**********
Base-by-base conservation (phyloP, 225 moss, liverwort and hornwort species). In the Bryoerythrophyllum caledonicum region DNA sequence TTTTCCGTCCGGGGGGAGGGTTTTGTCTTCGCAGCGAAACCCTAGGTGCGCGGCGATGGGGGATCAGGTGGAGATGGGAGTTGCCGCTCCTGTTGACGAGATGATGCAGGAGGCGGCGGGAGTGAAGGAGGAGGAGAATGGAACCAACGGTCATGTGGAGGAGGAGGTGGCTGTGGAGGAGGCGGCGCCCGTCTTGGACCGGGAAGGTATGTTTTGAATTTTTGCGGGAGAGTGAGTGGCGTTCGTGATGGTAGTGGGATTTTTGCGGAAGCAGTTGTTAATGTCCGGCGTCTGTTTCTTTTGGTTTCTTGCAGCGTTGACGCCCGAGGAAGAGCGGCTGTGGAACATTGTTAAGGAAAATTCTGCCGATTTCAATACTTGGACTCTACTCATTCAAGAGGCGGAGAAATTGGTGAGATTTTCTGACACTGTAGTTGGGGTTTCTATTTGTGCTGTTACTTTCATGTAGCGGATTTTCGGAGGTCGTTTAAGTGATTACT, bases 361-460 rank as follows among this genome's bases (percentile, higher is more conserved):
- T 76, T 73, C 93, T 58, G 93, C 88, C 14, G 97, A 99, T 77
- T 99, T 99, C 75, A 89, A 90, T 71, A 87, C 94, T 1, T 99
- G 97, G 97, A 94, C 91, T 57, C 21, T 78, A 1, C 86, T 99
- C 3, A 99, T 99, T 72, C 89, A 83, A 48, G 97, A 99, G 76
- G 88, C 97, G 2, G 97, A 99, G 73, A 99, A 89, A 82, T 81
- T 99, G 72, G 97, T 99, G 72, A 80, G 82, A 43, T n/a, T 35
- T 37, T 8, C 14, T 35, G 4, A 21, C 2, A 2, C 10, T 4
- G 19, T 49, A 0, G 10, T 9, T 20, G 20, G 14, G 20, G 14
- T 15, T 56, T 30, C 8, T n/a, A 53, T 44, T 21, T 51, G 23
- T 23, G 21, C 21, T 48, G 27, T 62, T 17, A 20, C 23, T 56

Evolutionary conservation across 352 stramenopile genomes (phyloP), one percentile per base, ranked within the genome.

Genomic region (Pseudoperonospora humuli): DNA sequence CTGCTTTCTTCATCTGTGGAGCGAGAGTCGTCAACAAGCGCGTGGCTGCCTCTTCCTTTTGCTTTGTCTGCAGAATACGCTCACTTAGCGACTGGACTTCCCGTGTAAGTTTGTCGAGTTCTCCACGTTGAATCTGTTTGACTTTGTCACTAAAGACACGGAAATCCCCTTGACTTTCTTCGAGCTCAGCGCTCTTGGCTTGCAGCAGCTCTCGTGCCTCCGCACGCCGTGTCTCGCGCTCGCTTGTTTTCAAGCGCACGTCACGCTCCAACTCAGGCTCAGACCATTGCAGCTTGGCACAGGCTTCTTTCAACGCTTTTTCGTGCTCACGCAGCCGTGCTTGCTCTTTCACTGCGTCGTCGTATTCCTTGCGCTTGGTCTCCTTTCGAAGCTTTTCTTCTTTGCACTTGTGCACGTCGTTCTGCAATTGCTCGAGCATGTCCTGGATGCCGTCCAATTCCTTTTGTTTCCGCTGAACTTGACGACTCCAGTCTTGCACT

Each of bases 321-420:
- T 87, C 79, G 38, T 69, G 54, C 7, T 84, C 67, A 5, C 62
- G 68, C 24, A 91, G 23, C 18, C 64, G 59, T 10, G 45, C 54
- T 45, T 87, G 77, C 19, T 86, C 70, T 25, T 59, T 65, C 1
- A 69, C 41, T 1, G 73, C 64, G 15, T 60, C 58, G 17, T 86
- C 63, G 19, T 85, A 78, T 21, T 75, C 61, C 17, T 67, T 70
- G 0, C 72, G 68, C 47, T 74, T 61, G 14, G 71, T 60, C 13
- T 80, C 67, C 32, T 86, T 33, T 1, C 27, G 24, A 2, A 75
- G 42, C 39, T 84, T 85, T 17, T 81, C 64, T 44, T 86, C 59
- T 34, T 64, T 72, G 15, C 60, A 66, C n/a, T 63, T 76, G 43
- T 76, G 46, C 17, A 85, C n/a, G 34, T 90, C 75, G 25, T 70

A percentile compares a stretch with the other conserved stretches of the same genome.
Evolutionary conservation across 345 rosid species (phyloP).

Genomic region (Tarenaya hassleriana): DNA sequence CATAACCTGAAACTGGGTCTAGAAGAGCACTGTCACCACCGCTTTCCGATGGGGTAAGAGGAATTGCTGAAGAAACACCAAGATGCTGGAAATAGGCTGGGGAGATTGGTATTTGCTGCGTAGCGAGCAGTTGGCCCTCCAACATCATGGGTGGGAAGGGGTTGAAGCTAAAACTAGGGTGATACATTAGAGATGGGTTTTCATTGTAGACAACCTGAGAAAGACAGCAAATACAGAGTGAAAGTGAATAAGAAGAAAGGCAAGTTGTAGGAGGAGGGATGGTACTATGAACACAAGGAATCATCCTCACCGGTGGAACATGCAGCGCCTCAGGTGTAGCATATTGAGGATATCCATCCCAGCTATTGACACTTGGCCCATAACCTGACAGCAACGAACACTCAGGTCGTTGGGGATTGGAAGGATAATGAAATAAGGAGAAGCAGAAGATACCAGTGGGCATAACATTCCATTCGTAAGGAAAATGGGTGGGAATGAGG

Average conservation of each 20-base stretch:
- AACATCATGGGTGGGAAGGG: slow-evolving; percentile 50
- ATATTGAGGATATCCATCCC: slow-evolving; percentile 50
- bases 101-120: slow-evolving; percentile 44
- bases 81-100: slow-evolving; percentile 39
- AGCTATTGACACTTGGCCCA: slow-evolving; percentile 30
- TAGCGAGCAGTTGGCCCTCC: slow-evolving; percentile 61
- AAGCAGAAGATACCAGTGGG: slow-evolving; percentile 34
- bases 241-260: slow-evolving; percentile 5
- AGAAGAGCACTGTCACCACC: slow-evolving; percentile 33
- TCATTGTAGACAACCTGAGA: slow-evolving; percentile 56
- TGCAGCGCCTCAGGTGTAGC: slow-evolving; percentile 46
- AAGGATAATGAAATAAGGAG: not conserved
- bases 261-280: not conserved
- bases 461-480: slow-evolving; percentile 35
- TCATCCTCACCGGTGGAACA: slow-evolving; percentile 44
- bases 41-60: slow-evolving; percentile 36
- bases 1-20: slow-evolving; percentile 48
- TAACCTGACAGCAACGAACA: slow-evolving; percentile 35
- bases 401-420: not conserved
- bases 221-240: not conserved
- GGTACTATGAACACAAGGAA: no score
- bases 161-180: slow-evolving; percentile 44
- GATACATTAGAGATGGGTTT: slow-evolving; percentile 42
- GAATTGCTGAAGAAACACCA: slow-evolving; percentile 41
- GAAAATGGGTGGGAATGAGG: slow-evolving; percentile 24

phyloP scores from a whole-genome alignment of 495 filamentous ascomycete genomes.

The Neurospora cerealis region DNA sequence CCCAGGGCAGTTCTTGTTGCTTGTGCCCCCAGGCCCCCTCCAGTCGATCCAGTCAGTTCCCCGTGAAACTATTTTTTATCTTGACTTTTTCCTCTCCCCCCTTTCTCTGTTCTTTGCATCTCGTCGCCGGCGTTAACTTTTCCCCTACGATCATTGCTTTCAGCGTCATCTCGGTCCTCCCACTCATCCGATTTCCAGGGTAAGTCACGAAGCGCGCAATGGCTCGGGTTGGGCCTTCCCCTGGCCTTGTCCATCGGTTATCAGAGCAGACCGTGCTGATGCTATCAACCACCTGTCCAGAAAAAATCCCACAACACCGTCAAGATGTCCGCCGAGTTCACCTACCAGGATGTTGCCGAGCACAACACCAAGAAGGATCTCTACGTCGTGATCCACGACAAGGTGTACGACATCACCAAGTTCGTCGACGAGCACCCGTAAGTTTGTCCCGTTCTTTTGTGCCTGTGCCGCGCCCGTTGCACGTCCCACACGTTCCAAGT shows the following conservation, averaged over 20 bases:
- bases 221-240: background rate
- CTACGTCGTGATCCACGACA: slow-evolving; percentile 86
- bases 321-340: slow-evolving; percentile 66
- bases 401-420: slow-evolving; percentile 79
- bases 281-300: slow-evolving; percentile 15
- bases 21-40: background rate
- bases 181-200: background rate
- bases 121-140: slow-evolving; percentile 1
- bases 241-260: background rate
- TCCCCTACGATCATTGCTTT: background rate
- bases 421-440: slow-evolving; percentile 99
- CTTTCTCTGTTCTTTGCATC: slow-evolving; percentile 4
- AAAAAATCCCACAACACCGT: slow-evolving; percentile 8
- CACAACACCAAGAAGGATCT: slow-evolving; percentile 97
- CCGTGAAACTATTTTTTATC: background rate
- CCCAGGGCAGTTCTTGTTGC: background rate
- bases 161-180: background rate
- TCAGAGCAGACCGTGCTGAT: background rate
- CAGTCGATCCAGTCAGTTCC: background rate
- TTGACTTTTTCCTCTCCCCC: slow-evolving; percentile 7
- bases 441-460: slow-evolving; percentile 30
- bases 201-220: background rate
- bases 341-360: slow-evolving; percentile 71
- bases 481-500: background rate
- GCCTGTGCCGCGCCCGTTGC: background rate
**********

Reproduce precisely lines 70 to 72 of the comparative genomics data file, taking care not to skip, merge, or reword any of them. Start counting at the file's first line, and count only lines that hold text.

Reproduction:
- CCGTGAAACTATTTTTTATC: background rate
- CCCAGGGCAGTTCTTGTTGC: background rate
- bases 161-180: background rate